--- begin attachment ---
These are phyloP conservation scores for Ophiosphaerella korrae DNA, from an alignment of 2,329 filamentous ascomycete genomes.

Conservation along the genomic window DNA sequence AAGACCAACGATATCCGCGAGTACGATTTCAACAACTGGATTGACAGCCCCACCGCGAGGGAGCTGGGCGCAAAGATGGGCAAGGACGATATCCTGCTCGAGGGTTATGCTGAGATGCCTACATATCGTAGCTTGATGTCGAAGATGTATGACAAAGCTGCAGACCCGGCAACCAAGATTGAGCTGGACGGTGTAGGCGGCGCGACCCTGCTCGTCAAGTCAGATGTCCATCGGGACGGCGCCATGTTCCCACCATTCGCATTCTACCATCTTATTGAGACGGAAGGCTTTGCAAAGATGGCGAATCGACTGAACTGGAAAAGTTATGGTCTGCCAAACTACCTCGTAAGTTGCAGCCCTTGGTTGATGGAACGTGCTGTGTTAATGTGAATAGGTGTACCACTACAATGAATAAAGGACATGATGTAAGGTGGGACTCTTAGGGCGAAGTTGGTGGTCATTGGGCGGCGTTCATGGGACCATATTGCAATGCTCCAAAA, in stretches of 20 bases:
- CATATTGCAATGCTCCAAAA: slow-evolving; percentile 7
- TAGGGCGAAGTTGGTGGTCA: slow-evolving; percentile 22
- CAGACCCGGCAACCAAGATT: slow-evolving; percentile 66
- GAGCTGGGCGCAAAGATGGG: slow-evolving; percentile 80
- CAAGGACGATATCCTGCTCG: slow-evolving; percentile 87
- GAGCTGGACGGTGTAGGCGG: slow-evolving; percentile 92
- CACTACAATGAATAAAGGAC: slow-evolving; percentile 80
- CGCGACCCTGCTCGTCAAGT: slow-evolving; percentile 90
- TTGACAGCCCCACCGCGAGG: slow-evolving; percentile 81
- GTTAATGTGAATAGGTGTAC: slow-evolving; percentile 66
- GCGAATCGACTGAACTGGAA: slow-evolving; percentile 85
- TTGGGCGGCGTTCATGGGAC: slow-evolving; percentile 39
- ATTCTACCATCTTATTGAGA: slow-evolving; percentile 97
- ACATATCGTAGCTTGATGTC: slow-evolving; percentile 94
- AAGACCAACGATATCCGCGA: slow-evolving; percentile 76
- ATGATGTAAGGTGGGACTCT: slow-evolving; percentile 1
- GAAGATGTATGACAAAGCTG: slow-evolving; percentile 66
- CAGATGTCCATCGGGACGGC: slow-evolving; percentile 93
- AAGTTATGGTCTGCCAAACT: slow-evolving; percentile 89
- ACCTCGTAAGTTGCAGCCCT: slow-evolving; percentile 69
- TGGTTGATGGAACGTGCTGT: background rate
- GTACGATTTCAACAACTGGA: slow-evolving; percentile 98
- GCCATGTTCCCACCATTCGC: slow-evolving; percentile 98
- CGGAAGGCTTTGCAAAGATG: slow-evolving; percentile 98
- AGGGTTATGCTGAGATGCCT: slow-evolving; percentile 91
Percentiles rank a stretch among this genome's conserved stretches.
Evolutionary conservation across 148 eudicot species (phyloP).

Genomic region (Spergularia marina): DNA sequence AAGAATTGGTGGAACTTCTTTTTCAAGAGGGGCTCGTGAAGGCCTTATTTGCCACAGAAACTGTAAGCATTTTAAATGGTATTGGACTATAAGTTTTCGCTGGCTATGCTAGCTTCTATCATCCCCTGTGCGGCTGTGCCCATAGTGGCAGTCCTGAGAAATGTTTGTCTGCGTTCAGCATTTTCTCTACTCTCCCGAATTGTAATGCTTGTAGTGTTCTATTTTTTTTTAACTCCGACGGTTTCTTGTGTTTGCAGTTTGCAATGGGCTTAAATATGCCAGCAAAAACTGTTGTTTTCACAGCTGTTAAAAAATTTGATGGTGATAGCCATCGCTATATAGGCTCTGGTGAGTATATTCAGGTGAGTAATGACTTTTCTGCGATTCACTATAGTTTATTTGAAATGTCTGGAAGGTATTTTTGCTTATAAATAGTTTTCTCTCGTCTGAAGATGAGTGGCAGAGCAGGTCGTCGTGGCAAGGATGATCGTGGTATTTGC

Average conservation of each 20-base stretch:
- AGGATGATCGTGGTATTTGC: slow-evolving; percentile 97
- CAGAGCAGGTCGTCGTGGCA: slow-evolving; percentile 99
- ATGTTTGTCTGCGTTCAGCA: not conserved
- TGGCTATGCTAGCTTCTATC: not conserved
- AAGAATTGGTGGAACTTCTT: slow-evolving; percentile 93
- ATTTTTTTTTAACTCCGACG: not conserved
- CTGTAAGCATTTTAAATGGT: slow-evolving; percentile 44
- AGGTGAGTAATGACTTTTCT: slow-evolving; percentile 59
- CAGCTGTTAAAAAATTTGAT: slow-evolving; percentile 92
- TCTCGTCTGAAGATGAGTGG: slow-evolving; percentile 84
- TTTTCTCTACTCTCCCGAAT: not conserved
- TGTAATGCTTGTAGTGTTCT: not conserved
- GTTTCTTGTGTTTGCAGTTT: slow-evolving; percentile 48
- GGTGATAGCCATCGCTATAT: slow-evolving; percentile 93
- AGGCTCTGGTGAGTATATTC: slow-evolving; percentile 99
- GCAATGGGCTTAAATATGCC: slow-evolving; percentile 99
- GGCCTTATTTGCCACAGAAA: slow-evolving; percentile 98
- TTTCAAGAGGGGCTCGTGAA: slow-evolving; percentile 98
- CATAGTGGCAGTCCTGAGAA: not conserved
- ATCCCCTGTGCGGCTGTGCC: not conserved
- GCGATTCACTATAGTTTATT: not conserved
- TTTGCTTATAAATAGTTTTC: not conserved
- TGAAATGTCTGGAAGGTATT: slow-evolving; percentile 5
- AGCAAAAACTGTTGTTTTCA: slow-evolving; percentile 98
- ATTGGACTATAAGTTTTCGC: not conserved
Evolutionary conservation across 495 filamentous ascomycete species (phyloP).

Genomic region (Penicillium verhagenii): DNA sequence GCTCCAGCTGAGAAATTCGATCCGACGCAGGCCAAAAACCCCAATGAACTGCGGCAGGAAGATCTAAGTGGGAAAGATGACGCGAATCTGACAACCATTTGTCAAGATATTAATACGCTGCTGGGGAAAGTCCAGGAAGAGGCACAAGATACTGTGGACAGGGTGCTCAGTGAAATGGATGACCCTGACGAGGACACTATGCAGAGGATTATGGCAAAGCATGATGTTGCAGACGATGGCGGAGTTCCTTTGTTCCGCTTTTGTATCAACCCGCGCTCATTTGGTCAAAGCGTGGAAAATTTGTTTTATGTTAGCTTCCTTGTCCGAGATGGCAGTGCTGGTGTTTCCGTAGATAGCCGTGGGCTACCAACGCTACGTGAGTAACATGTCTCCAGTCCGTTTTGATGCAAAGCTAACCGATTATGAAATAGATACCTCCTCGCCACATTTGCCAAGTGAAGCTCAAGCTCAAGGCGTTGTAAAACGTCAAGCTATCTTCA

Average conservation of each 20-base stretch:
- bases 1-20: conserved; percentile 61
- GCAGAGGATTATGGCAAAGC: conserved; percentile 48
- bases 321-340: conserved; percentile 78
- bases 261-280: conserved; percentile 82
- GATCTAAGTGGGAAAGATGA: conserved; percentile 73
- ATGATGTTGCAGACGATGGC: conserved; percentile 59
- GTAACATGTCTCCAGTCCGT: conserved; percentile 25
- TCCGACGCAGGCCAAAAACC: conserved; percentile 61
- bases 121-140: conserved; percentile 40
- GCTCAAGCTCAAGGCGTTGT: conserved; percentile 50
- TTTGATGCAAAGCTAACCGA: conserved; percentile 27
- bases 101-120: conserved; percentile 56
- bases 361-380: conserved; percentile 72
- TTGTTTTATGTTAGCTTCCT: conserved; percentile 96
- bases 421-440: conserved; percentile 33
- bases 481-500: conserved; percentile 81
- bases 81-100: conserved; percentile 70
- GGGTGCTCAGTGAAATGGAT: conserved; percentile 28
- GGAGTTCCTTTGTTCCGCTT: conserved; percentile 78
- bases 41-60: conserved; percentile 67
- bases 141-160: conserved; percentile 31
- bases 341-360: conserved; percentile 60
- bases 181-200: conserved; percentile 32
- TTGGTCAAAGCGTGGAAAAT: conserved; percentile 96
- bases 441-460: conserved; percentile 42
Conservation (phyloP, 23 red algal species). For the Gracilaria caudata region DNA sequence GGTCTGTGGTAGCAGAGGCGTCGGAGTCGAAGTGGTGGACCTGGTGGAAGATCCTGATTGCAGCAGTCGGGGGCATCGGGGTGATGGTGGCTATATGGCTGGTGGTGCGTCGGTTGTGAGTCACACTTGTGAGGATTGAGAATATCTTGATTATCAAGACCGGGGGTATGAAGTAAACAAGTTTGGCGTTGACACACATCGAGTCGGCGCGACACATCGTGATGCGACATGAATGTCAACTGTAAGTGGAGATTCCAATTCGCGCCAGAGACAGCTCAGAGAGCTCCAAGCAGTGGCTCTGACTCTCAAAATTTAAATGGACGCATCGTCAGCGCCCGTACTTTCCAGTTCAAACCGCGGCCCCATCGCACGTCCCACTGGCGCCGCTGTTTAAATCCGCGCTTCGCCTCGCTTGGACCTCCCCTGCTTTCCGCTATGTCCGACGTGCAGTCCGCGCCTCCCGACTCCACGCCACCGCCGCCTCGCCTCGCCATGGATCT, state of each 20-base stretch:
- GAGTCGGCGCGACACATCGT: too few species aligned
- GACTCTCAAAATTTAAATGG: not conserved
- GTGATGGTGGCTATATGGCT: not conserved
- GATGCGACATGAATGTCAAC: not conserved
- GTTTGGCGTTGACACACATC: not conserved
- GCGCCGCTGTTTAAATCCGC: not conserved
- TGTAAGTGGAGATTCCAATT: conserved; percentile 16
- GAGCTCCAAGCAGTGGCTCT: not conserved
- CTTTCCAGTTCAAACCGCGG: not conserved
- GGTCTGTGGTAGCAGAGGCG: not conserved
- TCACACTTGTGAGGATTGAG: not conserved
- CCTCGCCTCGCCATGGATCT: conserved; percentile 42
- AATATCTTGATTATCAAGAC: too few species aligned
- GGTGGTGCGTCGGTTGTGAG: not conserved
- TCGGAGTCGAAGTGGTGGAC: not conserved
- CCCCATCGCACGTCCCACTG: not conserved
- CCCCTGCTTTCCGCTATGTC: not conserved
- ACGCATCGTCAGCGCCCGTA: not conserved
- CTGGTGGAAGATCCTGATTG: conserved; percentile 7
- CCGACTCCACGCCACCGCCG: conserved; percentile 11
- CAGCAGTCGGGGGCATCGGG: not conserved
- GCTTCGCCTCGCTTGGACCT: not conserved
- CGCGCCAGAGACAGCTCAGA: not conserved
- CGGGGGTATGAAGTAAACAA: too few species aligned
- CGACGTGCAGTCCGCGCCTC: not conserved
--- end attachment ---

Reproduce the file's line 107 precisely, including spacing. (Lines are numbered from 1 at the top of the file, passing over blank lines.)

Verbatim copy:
- GCTTCGCCTCGCTTGGACCT: not conserved